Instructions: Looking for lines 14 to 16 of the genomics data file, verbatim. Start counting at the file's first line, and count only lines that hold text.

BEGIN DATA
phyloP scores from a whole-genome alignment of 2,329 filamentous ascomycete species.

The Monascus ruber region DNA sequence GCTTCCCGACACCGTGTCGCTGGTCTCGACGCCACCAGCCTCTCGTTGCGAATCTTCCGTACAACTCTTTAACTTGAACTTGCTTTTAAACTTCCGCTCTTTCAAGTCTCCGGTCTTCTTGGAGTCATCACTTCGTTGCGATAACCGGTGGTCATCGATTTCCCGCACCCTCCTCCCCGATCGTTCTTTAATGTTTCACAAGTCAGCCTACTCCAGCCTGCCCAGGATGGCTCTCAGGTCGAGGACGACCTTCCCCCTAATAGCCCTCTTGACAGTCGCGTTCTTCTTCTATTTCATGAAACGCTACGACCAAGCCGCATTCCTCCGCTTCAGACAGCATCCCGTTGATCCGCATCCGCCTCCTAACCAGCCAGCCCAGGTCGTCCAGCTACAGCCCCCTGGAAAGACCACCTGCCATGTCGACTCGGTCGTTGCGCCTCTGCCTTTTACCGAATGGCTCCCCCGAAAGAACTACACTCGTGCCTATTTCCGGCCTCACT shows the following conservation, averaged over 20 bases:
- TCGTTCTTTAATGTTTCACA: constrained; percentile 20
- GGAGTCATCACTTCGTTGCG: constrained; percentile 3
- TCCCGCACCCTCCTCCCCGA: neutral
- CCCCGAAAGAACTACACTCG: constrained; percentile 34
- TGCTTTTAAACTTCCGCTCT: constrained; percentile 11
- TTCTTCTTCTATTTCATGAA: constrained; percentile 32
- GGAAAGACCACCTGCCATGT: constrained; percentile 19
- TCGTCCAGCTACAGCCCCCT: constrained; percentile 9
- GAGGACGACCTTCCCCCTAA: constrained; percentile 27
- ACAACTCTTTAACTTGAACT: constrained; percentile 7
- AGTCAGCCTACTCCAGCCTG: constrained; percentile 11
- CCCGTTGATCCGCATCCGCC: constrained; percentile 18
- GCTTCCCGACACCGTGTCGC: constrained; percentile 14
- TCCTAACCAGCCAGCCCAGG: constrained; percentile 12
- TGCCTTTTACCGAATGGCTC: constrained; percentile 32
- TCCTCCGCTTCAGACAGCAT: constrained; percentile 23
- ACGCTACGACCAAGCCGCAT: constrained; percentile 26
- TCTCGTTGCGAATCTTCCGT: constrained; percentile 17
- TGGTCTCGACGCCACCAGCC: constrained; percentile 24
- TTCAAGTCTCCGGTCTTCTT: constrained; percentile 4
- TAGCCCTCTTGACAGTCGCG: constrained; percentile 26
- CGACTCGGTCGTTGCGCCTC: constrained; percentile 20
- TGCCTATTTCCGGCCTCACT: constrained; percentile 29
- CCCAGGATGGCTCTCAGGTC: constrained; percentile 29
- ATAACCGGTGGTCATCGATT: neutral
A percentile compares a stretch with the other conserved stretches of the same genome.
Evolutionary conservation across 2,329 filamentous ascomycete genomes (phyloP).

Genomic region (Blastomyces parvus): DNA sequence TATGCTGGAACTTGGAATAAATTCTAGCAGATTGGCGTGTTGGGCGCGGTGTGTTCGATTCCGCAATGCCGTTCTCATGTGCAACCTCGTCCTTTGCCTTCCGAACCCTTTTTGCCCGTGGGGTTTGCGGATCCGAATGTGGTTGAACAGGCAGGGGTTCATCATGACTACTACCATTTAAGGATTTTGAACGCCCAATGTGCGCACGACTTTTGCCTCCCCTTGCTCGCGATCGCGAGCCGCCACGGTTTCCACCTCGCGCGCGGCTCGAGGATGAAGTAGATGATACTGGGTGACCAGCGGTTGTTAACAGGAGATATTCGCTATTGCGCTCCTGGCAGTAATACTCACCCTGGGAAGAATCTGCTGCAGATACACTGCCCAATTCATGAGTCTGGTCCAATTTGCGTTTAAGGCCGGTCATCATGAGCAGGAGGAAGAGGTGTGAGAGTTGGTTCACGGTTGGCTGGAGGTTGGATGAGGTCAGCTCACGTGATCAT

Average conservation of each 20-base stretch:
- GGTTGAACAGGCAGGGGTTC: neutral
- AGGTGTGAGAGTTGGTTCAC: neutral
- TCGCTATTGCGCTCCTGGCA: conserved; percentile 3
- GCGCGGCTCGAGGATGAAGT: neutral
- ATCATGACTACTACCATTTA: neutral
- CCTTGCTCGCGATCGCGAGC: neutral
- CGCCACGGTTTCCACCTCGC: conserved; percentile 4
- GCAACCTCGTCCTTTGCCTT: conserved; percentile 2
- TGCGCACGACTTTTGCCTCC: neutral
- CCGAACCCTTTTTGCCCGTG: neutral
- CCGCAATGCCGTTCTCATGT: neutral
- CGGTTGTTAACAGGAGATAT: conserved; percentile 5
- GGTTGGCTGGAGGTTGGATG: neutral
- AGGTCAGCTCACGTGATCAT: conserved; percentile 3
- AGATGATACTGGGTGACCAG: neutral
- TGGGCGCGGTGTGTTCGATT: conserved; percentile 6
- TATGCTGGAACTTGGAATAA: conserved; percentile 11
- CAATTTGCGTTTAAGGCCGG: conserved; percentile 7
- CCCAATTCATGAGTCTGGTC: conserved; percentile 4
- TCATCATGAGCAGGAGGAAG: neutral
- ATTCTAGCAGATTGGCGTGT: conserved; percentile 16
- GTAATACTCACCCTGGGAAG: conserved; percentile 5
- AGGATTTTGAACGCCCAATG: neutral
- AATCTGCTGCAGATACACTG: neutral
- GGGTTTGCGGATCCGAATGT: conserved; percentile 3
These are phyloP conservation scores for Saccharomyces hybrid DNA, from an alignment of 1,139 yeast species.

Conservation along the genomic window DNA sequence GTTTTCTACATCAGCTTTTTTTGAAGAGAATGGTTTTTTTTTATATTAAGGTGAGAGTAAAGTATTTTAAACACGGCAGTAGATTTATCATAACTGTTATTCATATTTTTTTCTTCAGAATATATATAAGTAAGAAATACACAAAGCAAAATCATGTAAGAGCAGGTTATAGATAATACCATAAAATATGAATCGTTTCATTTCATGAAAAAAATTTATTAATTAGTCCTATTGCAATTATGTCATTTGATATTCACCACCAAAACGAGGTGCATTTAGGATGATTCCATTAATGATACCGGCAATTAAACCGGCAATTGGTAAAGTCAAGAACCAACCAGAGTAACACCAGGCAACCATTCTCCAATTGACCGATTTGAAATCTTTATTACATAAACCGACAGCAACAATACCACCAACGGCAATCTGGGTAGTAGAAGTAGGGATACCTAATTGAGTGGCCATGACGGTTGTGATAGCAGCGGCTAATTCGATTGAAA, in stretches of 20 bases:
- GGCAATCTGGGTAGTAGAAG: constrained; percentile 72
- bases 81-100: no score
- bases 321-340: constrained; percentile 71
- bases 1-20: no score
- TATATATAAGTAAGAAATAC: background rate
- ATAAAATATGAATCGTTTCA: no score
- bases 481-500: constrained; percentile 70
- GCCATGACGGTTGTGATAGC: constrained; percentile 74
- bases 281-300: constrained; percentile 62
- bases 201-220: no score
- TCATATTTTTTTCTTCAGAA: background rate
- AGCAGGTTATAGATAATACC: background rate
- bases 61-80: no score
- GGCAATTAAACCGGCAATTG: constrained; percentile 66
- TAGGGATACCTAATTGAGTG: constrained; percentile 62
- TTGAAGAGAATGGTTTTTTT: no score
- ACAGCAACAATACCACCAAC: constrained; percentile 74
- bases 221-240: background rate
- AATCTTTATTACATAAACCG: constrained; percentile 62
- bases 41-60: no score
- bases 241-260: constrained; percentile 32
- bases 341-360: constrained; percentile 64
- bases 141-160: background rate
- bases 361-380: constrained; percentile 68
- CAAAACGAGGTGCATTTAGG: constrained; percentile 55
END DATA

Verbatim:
- CCCGTTGATCCGCATCCGCC: constrained; percentile 18
- GCTTCCCGACACCGTGTCGC: constrained; percentile 14
- TCCTAACCAGCCAGCCCAGG: constrained; percentile 12